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I would like to pass a variable to the binary operator $.

Let's say I have this

> levels(diamonds$cut)
[1] "Fair"      "Good"      "Very Good" "Premium"   "Ideal" 

Then I want to make a function that takes as parameter the selector for $

my_helper <- function (my_param) {

But this doesn't work

> my_helper(cut)

> my_helper("cut")
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marked as duplicate by David Arenburg r Jan 6 at 22:01

This question has been asked before and already has an answer. If those answers do not fully address your question, please ask a new question.

up vote 9 down vote accepted

Use [[ instead of $. x$y is short hand for x[["y"]].

my_helper <- function (my_param) {
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You cannot access components of an object without having access to the object itself, which is why your my_helper() fails.

It seems that you are a little confused about R objects, and I would strongly recommend a decent introductory texts. Some good free ones at the CRAN sites, and there are also several decent books. And SO had a number of threads on this as e.g.

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why do you say he does not have access to the object? I assume diamonds is in the global scope, the problem is that $ does not accept strings. – nico Jun 20 '10 at 14:20
That is technically correct but wrong-headed -- don't assume global visibility but make your accessor functions explicit. And the whole approach is wrong, hence the need for some more thorough reading. If you must, mylevels <- function(x,y) levels(x[,y]) should work --- but there is more to learn about lists, data.frames, ... and what to use when. Plus the need for testing whether the name exists, the object is appropriate etc pp – Dirk Eddelbuettel Jun 20 '10 at 14:38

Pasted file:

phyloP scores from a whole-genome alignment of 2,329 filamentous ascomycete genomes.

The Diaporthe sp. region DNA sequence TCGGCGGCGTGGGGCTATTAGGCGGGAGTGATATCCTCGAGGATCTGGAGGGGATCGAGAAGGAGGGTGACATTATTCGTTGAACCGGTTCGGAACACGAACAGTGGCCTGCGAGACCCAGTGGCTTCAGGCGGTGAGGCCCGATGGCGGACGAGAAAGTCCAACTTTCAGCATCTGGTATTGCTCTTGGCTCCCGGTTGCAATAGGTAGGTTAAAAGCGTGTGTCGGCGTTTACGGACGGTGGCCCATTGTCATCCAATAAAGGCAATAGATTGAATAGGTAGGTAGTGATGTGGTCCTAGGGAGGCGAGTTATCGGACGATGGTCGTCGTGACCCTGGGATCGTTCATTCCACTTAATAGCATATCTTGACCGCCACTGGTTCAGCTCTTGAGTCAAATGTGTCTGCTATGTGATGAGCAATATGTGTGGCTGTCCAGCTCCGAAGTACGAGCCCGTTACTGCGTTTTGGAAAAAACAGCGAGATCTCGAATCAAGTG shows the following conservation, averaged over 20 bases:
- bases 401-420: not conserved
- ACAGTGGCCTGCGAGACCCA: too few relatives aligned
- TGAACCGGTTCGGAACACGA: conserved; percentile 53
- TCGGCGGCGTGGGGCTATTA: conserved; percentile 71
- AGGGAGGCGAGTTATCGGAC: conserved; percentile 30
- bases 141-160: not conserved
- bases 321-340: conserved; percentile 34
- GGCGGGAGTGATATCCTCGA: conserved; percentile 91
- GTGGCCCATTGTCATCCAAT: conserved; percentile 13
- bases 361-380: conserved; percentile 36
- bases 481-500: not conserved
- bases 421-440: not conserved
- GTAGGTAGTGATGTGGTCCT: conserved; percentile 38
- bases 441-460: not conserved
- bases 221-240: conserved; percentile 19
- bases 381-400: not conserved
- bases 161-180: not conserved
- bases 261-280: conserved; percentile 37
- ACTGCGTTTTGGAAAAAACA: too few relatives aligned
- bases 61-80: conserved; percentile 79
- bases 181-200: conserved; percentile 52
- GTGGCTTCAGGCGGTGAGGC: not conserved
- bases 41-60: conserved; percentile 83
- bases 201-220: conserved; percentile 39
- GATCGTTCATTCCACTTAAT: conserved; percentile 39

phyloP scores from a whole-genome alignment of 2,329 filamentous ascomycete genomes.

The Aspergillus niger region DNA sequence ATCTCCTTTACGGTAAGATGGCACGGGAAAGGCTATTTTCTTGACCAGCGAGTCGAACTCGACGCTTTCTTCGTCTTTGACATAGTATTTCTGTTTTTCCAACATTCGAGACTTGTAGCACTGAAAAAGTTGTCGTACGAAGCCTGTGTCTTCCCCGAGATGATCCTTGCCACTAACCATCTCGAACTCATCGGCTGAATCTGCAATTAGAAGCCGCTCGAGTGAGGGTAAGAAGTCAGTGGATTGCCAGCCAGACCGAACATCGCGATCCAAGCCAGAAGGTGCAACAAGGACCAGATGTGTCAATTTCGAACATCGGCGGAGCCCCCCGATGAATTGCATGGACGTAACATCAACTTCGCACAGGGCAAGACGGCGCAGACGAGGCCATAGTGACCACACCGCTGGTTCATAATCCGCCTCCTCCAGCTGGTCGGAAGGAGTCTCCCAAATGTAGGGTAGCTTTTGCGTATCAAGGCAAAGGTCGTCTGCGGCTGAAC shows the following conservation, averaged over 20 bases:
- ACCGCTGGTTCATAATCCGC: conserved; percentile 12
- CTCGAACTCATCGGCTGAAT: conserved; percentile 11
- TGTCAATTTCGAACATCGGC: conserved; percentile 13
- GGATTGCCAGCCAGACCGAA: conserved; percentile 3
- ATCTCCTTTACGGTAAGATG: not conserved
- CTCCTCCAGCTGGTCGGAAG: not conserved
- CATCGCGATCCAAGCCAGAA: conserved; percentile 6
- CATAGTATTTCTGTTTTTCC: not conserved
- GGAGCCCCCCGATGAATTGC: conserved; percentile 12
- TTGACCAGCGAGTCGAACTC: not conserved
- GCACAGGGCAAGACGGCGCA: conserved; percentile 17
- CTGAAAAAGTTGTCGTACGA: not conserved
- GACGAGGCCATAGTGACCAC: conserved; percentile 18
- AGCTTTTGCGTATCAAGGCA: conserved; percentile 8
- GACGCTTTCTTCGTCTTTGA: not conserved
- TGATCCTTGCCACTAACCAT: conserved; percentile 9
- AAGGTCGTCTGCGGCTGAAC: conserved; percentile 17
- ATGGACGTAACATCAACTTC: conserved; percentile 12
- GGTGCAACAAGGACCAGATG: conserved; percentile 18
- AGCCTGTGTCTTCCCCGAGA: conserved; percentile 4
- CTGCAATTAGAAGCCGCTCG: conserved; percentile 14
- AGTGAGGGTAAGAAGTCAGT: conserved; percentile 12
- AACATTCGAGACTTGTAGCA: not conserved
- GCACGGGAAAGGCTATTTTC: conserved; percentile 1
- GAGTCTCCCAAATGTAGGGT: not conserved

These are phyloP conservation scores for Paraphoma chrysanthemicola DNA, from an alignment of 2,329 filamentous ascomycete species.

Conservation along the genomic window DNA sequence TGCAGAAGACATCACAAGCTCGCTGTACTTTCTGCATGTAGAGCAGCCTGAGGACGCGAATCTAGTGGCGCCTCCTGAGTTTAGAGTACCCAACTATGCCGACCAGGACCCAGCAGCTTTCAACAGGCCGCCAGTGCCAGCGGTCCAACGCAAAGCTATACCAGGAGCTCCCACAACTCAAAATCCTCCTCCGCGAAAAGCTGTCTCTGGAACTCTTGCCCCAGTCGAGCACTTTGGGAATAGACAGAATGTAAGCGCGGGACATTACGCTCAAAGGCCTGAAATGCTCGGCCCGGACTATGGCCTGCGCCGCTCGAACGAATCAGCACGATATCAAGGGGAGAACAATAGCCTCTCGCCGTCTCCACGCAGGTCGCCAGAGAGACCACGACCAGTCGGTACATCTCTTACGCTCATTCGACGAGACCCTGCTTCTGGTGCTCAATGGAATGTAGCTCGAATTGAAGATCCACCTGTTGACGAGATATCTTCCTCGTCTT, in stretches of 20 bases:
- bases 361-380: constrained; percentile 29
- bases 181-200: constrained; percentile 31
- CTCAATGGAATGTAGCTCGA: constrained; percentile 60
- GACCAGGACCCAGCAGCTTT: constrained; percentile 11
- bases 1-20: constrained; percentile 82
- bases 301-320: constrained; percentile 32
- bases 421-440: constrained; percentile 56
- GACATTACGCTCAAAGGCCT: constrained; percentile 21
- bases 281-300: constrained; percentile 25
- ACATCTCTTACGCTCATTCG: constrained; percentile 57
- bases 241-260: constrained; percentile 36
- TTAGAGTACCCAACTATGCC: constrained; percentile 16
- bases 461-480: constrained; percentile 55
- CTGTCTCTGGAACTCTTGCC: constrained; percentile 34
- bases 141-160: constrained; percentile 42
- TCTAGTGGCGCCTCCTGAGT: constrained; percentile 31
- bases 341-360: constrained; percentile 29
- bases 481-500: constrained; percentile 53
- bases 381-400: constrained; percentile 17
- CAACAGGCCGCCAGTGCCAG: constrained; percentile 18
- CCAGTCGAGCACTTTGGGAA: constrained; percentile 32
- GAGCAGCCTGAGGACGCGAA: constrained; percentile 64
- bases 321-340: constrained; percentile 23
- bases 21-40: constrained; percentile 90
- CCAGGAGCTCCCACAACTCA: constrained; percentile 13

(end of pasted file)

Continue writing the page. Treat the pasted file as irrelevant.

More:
I disagree to some extent - in some cases during interactive data analysis (not programming) it can be useful to define small helper functions that rely on a fixed data set name. – hadley Jun 20 '10 at 16:00
Dirk, I think I am more confused about operators then objects. $ accepts only strings but with no quotation so I can't do x$myvar because it implicitly convert myvar into "myvar". On the other hand one can use x[["y"]] that works fine with x[[myvar]]. Anyway thank you a lot for helping! – Liborio Francesco Cannici Jun 20 '10 at 19:56

Try something like this:

dat = data.frame(one=rep(1,10), two=rep(2,10), three=rep(3,10))

This should return the first column/variable of the data frame dat

dat$one --> [1] 1 1 1 1 1 1 1 1 1 1
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You don't need the names(dat)==myvar, just pass in `myvar'. – Dirk Eddelbuettel Jun 20 '10 at 15:38
of course you are right - I prefer redundant examples to show what is really going on ;) – FloE Jun 22 '10 at 10:56

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